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Not that Kind of Mediator

08 September 2011 by Brad Williams

Q. 36. Who is the Mediator of the covenant of grace?

A. The only Mediator of the covenant of grace is the Lord Jesus Christ, who, being the eternal Son of God, of one substance and equal with the Father, in the fullness of time became man, and so was and continues to be God and man, in two entire distinct natures, and one person, forever.

Let us consider what a mediator is and why it is important to see that Jesus has two natures. A mediator is someone who gets between two parties in order to bring about reconciliation. The Lord Jesus Christ, as both God and man, is able to understand and represent men because he is himself a man. He is able to understand God because he himself is God. This is why Paul writes in Colossians, "For in him all the fullness of God was pleased to dwell, and through him to reconcile to himself all things, whether on earth or in heaven, making peace by the blood of his cross" (Col. 1:19-20).

Jesus, as the God-man, is and can be the only mediator. The Father gave to Adam's race a simple and just command: Do Not Eat from the Tree of the Knowledge of Good and Evil or You Will Surely Die! Adam broke that command and all his progeny with him, and we have been clamoring for forbidden fruit ever since. We love sin so much that we have come to think that erring is human. It isn't. Sin is not an essential part of what it means to be human; sin is an aberration. It is a subtraction from humanity, and it makes us all less than we should be.

Far from being a mediator who overlooks and downplays our sins, Jesus is a mediator who has "in every respect been tempted as we are, yet without sin" (Heb. 4:15). Jesus was tempted, as a man like me, and he said, "You shall worship the Lord your God, and him only shall you serve" (Matt. 4:10). Jesus, the son of man, never bowed to sin. He never rose to the bait; no matter how sorely his flesh vexed him, he remained sinless. His humanity does not excuse our sin in the least; it makes our sin appear utterly sinful. Jesus can say, "Your humanity, your frailty, is no excuse. I, too, am a man." Jesus will not abide any excuse for sin; he is not that kind of mediator.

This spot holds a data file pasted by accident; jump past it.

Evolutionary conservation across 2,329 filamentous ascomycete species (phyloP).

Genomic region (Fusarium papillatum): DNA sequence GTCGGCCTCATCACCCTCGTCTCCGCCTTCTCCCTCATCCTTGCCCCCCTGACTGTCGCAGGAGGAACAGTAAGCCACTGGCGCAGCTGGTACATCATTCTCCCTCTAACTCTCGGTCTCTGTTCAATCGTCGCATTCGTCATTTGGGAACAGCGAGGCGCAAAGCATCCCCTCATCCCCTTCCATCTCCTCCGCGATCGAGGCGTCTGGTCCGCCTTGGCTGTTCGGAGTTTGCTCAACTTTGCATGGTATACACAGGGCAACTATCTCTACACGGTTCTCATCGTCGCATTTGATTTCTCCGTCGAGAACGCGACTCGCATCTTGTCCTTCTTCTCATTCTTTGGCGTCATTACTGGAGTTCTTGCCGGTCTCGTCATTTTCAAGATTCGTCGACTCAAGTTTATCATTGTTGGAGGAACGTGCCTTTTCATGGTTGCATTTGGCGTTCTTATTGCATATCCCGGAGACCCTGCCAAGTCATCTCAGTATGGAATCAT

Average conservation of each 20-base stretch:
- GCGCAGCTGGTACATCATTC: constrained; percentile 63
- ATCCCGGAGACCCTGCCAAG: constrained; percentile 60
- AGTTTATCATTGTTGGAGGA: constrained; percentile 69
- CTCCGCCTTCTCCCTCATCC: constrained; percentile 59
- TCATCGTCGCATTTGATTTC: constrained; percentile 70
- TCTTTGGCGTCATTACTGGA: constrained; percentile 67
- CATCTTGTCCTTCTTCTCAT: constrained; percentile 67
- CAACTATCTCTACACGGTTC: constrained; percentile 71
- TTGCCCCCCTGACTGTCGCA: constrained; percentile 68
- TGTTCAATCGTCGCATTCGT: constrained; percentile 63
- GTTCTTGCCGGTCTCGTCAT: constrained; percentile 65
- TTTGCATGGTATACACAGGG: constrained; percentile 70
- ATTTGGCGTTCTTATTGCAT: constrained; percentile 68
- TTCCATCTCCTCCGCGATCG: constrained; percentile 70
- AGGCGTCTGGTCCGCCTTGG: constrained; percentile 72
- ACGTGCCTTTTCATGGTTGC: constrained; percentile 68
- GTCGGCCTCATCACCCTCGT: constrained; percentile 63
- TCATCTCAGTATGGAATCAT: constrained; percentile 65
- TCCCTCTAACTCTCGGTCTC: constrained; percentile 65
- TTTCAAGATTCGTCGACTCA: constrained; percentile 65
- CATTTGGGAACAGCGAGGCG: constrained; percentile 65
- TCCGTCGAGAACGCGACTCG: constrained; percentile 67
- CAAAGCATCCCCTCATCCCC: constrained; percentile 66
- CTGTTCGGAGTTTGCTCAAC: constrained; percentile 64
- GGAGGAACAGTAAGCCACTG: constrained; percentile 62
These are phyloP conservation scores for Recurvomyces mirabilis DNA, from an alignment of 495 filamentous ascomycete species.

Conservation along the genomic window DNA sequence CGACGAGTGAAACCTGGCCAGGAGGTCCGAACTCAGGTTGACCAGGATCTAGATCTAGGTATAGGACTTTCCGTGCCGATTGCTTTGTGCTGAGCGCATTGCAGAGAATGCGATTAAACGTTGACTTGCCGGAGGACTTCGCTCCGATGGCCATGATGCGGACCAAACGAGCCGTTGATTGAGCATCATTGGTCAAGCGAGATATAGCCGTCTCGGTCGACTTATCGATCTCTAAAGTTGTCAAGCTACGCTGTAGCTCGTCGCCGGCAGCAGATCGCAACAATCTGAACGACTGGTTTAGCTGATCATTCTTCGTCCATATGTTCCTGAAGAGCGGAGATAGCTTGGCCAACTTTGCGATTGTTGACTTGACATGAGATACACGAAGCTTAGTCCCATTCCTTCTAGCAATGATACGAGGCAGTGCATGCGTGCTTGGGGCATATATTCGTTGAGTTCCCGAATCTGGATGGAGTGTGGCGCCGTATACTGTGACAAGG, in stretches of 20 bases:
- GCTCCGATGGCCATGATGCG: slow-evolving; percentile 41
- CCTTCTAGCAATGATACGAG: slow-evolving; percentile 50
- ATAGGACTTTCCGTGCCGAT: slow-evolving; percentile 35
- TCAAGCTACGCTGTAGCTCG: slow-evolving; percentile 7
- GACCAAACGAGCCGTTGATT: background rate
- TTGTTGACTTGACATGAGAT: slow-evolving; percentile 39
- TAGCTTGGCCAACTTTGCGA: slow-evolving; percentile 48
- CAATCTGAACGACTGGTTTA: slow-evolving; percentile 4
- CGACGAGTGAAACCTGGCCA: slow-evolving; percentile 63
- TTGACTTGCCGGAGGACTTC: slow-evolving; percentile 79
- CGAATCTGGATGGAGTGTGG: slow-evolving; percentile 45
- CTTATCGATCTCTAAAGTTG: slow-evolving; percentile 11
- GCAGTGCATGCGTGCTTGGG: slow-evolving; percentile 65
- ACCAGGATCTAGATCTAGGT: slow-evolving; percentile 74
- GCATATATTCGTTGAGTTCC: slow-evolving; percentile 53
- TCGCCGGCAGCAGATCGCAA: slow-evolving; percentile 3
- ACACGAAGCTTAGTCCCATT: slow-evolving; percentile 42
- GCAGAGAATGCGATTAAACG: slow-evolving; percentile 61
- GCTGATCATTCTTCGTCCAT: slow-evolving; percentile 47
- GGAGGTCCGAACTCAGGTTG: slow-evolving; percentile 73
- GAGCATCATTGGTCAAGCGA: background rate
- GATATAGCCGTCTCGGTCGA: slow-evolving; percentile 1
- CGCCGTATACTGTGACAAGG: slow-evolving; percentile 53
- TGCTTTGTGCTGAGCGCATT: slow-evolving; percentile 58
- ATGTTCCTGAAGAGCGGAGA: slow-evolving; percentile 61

Jesus as mediator wasn't working on a compromise at Calvary whereby wretched men would give up a bit of their wretchedness in exchange for the favor of a justly angry God. He came to mediate in an earth destroying, family splitting, heart rending manner. He came to deliver a final ultimatum: repent or perish. He doesn't have to say that as God only; he can say it as a man who has no need of repentance.

The terms, then, are simple and very gracious. Jesus, as the representative of Adam's sinful race, has sacrificed himself to the just wrath of God for the justification and sanctification of wicked men. God has declared that anyone who will believe on the Lord Jesus Christ, repent from their sin, and love his darling Son will be justly and immediately reconciled to himself. To refuse him means facing the righteous indignation of both the Mediator and the God who sent him. In the end, whether one is a saint or reprobate, all will be reconciled to the fact that Jesus is Lord of All.